F6F-3 40467 at Earl Reinert’s Victory Air Museum in Illinois, with restoration work underway on the tail. [Photo via American Aviation Historical Society]

Without Earl Reinert, it is likely that the stories of Hellcats 08831 and 40467 would have ended in some scrapyard in Chicago. Originally a surplus dealer, Reinert would partner with his friend and local pilot Amilio “Paul” Polidori to create the Victory Air Museum, an open-air collection of aircraft acquired by Reinert stored at Polidori’s grass airstrip near Mundelein, Illinois, about 50 miles northwest of the Chicago Vocational High School. The aircraft displayed here included not only the now incomplete Hellcats, but also a Republic YP-47M Thunderbolt flown in the Bendix Races, a B-25J Mitchell, A-26 Invader, MXY-7 Ohka, several Hispano HA-1112 Buchons from the film Battle of Britain, and even the cockpit section of a Henschel Hs 129 WWII German ground attack aircraft. But by the late 1970s and early 1980s, the Victory Air Museum gradually began to sell off its prized collections, with the YP-47M, MXY-7 Ohka, and eventually the two incomplete Hellcats ended up in the growing collection of Charles Nichols and the Yankee Air Corps, now known as the Yanks Air Museum of Chino California.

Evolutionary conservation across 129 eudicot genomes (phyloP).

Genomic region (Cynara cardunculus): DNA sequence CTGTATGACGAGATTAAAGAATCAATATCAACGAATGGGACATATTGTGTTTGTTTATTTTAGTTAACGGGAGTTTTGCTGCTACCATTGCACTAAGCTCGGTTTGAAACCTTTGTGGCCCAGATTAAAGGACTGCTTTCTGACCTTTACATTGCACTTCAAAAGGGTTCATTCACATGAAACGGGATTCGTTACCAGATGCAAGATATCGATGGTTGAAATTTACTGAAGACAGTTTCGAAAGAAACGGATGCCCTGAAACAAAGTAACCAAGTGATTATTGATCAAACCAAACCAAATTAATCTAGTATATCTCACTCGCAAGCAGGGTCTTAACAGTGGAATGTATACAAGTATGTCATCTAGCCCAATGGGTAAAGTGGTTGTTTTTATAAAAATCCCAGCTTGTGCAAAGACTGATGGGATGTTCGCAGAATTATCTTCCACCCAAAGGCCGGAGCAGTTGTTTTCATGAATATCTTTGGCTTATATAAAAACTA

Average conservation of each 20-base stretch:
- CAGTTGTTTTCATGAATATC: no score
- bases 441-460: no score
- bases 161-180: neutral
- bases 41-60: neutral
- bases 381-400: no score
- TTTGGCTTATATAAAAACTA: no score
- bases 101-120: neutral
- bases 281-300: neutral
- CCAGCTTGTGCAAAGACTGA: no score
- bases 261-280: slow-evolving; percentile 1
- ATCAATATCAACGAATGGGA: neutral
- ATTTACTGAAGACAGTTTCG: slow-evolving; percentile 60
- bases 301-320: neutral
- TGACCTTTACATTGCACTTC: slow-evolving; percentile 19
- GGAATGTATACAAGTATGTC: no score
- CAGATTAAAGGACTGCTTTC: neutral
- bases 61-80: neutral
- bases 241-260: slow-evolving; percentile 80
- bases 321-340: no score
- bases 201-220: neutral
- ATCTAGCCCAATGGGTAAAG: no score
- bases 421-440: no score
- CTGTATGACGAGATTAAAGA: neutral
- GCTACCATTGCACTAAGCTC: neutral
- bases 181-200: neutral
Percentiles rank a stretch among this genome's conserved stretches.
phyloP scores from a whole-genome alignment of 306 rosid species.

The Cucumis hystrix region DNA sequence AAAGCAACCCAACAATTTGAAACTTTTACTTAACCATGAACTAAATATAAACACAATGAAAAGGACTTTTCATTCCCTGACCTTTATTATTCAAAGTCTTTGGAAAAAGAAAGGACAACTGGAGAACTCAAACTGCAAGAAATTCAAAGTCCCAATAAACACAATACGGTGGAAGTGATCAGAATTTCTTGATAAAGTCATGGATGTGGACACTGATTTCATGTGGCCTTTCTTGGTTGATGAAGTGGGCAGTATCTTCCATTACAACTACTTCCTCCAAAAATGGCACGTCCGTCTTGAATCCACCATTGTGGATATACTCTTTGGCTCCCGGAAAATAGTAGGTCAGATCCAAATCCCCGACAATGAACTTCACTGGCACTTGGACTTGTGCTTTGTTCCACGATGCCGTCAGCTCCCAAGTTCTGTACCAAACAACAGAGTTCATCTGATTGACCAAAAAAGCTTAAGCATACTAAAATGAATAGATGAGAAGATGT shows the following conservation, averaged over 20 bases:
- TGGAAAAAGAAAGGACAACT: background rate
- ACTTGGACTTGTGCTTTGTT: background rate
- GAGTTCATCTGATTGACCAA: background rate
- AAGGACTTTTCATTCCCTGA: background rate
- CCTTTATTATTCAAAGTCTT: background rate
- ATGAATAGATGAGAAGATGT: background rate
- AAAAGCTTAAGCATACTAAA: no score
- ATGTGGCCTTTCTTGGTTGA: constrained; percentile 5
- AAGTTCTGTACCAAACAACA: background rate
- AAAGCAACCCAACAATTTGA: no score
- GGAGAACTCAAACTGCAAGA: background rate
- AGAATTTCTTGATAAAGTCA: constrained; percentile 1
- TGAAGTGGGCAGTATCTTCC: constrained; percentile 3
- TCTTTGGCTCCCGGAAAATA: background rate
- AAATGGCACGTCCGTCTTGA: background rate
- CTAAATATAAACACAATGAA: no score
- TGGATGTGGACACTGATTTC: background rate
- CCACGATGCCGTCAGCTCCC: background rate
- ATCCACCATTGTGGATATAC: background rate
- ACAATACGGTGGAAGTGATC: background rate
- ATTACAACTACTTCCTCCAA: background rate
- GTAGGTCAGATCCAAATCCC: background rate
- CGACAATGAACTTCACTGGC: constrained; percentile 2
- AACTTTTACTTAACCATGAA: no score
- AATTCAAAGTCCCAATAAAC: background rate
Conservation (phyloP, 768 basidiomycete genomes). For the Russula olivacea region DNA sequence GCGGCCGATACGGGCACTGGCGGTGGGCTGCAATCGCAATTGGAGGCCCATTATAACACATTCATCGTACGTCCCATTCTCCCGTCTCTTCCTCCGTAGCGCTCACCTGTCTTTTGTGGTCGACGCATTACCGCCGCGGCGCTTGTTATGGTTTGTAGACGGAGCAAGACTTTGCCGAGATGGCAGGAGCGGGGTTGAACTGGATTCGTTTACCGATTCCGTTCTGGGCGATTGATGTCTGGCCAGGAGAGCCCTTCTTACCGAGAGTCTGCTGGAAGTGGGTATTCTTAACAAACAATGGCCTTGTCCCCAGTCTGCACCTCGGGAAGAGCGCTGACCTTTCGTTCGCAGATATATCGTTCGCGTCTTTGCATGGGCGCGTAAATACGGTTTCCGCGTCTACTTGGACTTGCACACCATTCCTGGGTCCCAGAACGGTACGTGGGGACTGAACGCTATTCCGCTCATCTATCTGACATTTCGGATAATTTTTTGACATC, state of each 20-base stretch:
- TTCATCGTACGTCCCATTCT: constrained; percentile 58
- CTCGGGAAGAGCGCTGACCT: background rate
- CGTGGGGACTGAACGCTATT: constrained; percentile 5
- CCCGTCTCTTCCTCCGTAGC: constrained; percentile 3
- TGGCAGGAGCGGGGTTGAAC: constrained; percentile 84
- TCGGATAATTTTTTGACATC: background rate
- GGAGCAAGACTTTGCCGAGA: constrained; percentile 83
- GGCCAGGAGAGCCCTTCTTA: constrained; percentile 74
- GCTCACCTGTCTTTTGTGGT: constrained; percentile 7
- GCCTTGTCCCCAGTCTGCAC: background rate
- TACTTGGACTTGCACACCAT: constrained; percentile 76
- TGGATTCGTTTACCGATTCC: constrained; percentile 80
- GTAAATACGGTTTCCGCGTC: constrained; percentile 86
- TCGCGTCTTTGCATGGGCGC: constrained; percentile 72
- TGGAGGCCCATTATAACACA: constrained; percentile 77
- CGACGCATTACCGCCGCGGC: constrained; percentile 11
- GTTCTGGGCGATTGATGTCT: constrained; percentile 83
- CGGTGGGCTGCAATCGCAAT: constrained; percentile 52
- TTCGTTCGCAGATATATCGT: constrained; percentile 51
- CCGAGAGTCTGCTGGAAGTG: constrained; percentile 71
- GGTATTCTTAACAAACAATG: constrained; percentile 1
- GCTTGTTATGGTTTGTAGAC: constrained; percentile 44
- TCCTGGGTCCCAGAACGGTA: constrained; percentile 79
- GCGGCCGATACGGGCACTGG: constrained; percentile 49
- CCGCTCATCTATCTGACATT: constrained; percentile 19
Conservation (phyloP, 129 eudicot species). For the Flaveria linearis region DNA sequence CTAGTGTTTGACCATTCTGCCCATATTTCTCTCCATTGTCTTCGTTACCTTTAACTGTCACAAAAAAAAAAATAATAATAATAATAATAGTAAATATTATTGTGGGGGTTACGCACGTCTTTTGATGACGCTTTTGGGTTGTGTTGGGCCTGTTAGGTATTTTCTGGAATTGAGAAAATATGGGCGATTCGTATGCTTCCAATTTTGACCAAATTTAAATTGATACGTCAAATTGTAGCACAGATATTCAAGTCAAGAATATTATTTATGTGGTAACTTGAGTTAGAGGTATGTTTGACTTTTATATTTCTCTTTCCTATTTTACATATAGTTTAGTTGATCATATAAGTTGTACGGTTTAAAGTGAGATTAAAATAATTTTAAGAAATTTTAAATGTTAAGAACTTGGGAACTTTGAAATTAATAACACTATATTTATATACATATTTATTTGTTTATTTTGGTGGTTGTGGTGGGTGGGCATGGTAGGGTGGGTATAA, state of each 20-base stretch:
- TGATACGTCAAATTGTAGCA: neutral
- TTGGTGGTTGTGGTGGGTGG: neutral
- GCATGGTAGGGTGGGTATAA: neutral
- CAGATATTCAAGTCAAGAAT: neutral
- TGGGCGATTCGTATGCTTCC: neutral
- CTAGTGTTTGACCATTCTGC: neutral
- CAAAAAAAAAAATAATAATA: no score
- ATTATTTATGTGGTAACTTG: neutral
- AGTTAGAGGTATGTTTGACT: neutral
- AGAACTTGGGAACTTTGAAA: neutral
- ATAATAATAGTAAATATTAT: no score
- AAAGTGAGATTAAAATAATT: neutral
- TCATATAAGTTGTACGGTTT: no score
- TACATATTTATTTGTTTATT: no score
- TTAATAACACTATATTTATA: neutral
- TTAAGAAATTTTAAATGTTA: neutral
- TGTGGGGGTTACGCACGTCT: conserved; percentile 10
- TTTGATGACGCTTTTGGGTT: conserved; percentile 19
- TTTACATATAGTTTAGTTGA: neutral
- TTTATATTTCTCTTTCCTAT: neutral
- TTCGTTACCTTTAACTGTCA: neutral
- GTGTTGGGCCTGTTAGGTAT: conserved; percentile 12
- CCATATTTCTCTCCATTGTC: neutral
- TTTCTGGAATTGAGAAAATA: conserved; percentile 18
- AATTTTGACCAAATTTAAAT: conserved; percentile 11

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[Photo by Adam Estes]